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Landlords warned to keep an eye on falling university applications
7:20am Saturday 12th January 2013 in Business Daily
NATIONWIDE landlord services firm, Landlord Assist, is urging student landlords to keep a close eye on university admissions in their area following news that university applications for 2013 have dropped by six per cent with less than a month to go before the deadline.
Data from the Universities and Colleges Admissions Service (UCAS) showed there were 265,784 university applications by UK-based candidates up to December 17 - down by 6.3 per cent compared to the same period last year.
It is the second successive year that student applications for university places have fallen, following an 8.7 per cent drop in the total number of applicants for all courses in 2012.
Last year Landlord Assist warned student landlords that the buy-to-let sector could be a potential casualty of tuition fee increases, fearing that many would-be students might be priced out of higher education.
The slump is being blamed on rising tuition fees, with some universities now charging as much as £9,000 fees for some courses.
For a long time the student sector has been seen as the most resilient for buy-to-let landlords, with strong levels of demand, full occupancy levels and good prospects for rental growth.
Graham Kinnear, managing director at Landlord Assist is concerned, however, that a general tendency towards fewer student numbers will start to affect tenant demand in some student towns.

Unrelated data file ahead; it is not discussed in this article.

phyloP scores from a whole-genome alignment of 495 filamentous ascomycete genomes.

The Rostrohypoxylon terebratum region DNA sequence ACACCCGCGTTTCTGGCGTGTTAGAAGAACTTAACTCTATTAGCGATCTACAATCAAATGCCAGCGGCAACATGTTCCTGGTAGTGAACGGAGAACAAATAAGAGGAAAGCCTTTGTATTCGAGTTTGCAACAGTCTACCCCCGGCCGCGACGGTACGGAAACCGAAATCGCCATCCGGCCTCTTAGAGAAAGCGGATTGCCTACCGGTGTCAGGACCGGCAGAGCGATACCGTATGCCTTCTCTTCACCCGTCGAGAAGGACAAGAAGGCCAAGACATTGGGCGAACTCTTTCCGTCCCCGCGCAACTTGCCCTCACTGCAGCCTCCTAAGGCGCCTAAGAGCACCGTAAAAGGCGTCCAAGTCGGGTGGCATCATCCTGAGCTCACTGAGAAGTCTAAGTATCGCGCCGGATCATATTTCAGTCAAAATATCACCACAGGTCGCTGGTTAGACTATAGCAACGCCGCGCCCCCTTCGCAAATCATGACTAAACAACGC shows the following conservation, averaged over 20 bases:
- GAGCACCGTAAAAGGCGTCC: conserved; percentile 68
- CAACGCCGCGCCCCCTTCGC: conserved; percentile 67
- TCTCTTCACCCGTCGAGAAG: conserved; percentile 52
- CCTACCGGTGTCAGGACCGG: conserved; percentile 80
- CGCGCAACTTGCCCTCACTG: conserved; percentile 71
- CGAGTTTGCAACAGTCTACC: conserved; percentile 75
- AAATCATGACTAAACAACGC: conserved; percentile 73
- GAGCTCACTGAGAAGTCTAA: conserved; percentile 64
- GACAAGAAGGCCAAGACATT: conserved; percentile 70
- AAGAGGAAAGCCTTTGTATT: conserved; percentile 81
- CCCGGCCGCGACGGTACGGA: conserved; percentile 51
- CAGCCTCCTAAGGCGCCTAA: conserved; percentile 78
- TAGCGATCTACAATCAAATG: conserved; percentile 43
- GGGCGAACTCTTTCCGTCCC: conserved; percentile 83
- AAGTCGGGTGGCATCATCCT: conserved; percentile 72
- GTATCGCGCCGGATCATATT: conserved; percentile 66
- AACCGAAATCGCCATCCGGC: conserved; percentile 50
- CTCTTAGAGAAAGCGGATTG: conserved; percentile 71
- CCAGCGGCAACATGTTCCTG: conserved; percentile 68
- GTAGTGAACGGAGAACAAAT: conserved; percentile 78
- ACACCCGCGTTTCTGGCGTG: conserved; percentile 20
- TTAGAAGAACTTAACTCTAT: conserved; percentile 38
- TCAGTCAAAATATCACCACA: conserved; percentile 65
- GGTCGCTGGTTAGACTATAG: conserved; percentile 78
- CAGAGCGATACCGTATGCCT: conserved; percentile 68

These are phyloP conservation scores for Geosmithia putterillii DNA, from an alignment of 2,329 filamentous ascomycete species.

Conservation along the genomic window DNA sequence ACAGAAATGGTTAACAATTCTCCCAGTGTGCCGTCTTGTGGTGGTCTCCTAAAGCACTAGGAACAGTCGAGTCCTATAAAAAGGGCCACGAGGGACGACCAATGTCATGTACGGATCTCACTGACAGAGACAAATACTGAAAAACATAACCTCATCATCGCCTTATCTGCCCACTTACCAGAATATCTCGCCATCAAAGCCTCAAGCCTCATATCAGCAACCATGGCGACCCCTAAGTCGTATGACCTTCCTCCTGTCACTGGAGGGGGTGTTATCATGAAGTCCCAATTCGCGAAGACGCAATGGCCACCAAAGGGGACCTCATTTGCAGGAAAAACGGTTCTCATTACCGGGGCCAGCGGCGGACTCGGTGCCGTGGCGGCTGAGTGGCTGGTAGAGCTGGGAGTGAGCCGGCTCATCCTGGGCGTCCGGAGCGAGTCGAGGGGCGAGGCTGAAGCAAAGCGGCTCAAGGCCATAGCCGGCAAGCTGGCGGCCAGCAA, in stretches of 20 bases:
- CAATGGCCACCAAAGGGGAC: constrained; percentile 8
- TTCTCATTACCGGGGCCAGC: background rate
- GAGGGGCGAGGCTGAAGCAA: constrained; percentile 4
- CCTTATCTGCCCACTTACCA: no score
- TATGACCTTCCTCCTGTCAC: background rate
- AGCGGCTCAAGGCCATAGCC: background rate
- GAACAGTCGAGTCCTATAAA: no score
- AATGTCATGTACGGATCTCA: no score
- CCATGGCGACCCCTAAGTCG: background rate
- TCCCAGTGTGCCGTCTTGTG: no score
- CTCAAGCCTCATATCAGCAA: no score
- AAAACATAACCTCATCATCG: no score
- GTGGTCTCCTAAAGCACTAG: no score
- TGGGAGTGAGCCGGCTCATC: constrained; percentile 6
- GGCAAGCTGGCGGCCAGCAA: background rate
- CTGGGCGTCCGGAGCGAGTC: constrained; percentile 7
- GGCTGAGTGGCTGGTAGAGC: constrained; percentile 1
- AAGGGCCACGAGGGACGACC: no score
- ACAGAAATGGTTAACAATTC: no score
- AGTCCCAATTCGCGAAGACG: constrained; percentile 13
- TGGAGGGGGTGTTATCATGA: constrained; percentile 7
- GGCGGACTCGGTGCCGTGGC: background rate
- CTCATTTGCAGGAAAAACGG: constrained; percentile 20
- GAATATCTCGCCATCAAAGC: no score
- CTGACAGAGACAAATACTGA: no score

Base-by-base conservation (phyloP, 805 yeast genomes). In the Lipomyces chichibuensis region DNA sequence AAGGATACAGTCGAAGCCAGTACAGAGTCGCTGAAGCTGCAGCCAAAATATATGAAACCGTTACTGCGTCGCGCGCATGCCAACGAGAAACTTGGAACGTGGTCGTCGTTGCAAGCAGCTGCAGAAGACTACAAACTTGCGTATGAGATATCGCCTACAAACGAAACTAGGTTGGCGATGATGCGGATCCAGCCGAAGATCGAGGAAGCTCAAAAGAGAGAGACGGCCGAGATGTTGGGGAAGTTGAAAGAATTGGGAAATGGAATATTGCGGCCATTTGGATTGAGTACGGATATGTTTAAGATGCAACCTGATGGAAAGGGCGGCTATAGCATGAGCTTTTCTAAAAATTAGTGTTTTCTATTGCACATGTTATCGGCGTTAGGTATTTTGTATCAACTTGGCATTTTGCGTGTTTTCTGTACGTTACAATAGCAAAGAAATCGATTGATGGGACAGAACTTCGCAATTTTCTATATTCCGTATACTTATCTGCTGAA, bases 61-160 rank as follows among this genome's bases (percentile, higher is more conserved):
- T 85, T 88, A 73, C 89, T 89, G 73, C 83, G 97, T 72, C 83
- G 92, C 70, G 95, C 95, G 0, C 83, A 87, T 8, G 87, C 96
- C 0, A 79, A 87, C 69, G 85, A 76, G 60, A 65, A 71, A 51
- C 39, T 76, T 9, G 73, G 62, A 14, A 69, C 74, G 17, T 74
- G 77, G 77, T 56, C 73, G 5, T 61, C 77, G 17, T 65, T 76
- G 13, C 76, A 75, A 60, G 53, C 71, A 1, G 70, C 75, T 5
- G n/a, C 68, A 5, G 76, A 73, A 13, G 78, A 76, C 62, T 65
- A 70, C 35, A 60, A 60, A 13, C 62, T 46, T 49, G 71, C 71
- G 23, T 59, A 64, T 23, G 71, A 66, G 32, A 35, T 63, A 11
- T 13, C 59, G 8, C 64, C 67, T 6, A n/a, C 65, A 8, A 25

He said: “A continuing trend of reduced student numbers is worrying news for student landlords in university towns who, over the years, have been able to anticipate full occupancy levels for the academic year.
“If university applications continue to drop at the current rate this could, ultimately, lead to some landlords having empty properties on their hands or having to cope with falling rents in the coming years.”
Stephen Parry, commercial director at Landlord Assist, said: “We feel that the numbers applying to higher education may continue to fall as long as tuition fees are in place and the jobs market remains flat.
“Additionally, the creation of credible alternatives to university as a route to professional qualifications, such as apprenticeship schemes, will also lead to less people going into higher education.
“With the continuing trend for fewer university applications, student landlords need to consider their business strategy and, perhaps, reinvent themselves in the professional letting market or move over to HMO letting.”
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